1H NMR (500 MHz, CDCl3) δ 2.36 (dd, J = 14.0, 6.1 Hz, 2H), 2.52 (dd, J = 14.0, 4.3 Hz, 2H), 3.62–3.83 (m, 8H), 4.65 (dd, J = 6.1, 4.3 Hz, 2H), 6.77–6.81 (m, 2H), 6.87–6.93 (m, 4H), 7.01–7.06 (m, 2H), 7.20 (dd, J = 7.0, 1.3 Hz, 2H), 7.46 (dd, J = 8.1, 7.0 Hz, 2H), 7.91 (dd, J = 8.3, 1.3 Hz, 2H); 13C NMR (126 MHz, CDCl3) δ 38.9, 64.4, 64.7, 104.1, 124.8, 125.2, 126.8, 129.0, 129.05, 129.13, 129.9, 131.0, 133.8, 134.5, 138.8, 142.6; IR (neat) ν: 3053, 2966, 2883, 1489, 1396, 1132, 1043, 984, 831, 756 cm–1; HRMS (APCI+) m/z: [M + H]+ calcd. for C30H29O4, 453.2060; found, 453.2081.

Gram-scale synthesis: Compound 4b was also prepared by the method described above using 1,8-diiodonaphthalene (2b, 4.35 g, 11.4 mmol), boronate ester 3 (7.31 g, 25.2 mmol), Pd2(dba)3·CHCl3 (301 mg, 0.29 mmol), SPhos (239 mg, 0.58 mmol), K3PO4 (14.6 g, 68.7 mmol), DMF (38 mL), and H2O (19 mL) at 90 °C for 17 h. Purification by silica gel column chromatography (toluene/EtOAc = 40:1) gave 4b (2.05 g, 40%).

[6]Helicene (1b)

In a similar manner as described in [20]. To an HFIP (0.7 mL) solution of bisacetal 4b (91 mg, 0.20 mmol) was added trifluoromethanesulfonic acid (4.8 mg, 32 μmol) at 0 °C. After stirring at the same temperature for 40 min, the reaction was quenched with phosphate buffer (pH 7). Organic materials were extracted with ethyl acetate three times, and the combined extracts were washed with brine and dried over Na2SO4. After removal of the solvents under reduced pressure, the residue was purified by silica gel column chromatography (hexane/CH2Cl2 = 3:1) to give 1b (60 mg, 92%) as a yellow solid.

1H NMR (500 MHz, CDCl3) δ 6.66 (dd, J = 8.5, 7.4 Hz, 2H), 7.19 (dd, J = 7.9, 7.4 Hz, 2H), 7.58 (d, J = 8.5 Hz, 2H), 7.80 (d, J = 7.9 Hz, 2H), 7.89 (s, 4H), 7.93 (d, J = 8.1 Hz, 2H), 7.96 (d, J = 8.1 Hz, 2H); 13C NMR (126 MHz, CDCl3) δ 124.0, 124.6, 125.5, 126.1, 126.8, 127.2, 127.5, 127.7, 127.8, 128.0, 129.9, 131.2, 131.7, 133.1.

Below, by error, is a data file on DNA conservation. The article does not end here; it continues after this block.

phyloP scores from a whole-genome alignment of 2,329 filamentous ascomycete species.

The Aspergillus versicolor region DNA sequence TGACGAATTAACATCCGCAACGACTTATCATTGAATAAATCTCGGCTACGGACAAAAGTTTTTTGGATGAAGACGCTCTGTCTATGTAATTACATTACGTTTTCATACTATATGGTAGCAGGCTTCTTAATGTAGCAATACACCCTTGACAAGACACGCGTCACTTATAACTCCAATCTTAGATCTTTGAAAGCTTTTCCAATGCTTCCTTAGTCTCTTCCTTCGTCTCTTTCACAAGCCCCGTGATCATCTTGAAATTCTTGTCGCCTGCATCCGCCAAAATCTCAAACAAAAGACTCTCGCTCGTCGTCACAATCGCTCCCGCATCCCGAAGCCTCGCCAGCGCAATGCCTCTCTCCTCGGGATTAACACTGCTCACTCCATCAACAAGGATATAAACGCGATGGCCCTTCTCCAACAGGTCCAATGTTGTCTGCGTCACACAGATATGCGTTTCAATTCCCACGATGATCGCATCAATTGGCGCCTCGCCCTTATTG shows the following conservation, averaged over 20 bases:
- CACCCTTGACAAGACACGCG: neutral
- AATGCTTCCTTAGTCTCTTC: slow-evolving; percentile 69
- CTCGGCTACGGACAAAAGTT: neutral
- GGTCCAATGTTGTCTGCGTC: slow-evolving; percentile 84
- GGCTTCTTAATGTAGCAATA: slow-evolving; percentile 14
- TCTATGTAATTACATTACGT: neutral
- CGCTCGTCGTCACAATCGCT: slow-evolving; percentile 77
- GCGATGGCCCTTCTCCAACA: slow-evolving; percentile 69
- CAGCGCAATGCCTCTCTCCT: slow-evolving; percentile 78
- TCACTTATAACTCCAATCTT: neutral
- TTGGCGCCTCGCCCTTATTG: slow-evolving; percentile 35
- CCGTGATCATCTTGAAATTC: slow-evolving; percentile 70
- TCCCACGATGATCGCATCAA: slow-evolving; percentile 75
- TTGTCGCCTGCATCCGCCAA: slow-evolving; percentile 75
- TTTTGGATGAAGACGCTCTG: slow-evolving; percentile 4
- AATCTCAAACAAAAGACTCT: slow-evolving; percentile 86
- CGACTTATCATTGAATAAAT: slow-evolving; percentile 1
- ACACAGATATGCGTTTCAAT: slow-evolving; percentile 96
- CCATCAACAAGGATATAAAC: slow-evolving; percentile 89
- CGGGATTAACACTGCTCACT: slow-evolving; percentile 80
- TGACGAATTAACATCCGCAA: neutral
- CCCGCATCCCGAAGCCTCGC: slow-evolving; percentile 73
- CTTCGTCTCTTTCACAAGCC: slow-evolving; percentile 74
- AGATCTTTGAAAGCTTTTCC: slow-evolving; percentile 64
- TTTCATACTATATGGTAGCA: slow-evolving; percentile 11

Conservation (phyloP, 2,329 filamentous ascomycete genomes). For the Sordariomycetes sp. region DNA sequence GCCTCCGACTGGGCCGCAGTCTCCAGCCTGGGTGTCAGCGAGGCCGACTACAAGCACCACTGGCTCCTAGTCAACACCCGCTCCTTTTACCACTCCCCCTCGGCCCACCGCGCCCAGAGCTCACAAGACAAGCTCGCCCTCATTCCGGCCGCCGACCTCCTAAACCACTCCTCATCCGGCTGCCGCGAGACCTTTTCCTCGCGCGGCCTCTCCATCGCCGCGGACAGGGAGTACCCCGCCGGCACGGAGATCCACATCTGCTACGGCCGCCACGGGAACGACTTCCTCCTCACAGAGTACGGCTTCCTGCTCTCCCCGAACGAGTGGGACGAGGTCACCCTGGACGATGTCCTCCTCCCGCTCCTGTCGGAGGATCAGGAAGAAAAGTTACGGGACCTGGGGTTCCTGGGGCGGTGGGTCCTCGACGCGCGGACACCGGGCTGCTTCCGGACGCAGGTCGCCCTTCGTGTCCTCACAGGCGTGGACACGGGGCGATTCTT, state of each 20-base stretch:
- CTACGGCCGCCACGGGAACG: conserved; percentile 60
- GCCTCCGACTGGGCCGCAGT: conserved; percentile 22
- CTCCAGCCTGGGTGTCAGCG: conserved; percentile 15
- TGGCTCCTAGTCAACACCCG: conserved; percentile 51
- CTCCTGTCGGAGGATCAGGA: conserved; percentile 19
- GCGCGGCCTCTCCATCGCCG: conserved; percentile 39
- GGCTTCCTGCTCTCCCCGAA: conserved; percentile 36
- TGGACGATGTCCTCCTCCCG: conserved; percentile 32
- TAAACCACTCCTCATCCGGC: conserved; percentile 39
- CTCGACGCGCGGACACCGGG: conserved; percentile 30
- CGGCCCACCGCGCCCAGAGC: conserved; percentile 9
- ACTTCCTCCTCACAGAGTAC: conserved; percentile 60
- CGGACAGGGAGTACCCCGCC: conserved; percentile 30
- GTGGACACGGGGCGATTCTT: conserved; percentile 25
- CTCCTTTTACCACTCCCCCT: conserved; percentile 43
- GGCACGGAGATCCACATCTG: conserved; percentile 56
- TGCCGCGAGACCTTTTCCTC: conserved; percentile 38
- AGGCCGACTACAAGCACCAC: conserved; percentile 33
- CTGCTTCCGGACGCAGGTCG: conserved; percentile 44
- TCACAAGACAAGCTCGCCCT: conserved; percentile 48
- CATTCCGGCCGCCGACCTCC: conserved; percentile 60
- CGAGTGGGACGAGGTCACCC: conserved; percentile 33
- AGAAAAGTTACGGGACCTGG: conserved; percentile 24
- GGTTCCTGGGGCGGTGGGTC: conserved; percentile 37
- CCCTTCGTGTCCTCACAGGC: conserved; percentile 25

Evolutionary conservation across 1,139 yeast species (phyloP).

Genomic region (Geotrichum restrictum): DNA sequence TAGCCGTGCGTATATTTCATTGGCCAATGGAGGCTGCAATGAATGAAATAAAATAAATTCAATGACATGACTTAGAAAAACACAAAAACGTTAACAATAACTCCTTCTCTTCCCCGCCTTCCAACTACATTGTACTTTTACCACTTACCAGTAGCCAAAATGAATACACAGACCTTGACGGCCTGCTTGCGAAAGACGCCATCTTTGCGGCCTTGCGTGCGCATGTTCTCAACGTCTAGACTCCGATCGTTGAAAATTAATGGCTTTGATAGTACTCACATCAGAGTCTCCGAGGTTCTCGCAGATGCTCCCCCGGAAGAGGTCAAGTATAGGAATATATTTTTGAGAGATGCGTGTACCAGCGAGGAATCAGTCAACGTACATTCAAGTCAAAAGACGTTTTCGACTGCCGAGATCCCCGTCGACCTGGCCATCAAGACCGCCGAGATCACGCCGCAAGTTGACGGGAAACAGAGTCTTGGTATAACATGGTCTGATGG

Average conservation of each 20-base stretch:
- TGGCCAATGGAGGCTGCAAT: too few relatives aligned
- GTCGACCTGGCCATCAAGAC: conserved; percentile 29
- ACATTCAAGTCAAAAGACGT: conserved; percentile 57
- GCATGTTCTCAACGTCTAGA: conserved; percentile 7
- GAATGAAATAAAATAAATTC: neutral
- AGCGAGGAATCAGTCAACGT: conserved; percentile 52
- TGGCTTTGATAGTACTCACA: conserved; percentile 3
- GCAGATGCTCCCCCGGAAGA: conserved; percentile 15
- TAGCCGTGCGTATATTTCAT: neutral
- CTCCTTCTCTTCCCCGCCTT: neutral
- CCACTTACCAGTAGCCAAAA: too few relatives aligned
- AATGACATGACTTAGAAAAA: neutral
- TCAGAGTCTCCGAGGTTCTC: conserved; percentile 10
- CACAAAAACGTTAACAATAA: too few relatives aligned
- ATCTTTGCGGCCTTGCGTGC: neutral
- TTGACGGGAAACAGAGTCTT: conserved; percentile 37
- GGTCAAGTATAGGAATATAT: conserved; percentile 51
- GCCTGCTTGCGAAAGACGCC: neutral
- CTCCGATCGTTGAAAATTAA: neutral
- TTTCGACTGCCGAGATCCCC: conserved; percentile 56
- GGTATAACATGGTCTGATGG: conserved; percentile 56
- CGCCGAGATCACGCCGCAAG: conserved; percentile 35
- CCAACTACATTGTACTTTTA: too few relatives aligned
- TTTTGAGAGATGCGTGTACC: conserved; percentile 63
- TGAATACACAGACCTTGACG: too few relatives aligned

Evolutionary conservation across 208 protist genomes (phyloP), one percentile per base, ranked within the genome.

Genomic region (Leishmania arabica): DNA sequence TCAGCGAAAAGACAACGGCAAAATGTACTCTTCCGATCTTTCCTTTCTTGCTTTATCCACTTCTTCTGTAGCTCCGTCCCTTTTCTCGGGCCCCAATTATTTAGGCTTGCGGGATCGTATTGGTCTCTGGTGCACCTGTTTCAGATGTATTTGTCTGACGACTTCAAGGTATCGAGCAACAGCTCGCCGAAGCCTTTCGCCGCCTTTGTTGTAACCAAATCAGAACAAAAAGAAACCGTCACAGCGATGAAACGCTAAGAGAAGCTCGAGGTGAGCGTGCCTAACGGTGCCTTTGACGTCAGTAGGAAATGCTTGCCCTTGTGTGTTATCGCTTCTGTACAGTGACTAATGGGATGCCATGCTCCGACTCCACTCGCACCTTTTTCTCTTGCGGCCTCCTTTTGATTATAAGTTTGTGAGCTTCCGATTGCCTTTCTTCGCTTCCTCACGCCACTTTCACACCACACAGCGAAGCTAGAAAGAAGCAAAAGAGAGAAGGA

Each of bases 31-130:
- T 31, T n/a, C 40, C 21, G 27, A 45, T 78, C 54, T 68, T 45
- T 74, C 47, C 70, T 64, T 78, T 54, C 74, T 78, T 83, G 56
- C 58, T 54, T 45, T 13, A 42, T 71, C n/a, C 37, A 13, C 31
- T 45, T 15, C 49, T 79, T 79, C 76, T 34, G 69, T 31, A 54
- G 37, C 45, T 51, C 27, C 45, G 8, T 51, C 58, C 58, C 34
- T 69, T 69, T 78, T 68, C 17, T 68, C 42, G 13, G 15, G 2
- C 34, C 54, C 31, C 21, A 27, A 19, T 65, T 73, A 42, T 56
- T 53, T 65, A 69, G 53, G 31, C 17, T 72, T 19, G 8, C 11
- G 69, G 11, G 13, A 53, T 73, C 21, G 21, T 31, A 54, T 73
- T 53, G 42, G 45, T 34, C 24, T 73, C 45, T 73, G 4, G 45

Gram-scale synthesis: Compound 1b was also synthesized by the method described above using bisacetal 4b (2.05 g, 4.53 mmol), trifluoromethanesulfonic acid (173 mg, 1.2 mmol), and HFIP (15 mL) at 0 ºC for 3 h. Purification by silica gel column chromatography (hexane/CH2Cl2 = 3:1) gave 1b (1.31 g, 88%).

Supporting Information

Supporting Information File 1: Detailed experimental procedures and spectral data.
Format: PDF Size: 3.1 MB Download

Acknowledgements

We acknowledge Central Glass Co., Ltd. for generous gifts of 1,1,1,3,3,3-hexafluoropropan-2-ol (HFIP) and trifluoromethanesulfonic acid (TfOH). We thank Mr. M. Hayashi for initial investigation of this work.

Funding

This work was financially supported by JSPS KAKENHI Grant Number JP19H02707 (J.I.) in Grant-in-Aid for Scientific Research (B), JSPS KAKENHI Grant Number JP18H04234 (J.I.) in Precisely Designed Catalysts with Customized Scaffolding, JSPS KAKENHI Grant Number JP20K21186 (J.I.) in Grant-in-Aid for Challenging Research (Exploratory), and JSPS KAKENHI Grant Number JP18K05116 (T.F.) in Grant-in-Aid for Scientific Research (C).

References

  1. Shen, Y.; Chen, C.-F. Chem. Rev. 2012, 112, 1463–1535. doi:10.1021/cr200087r
    Return to citation in text: [1]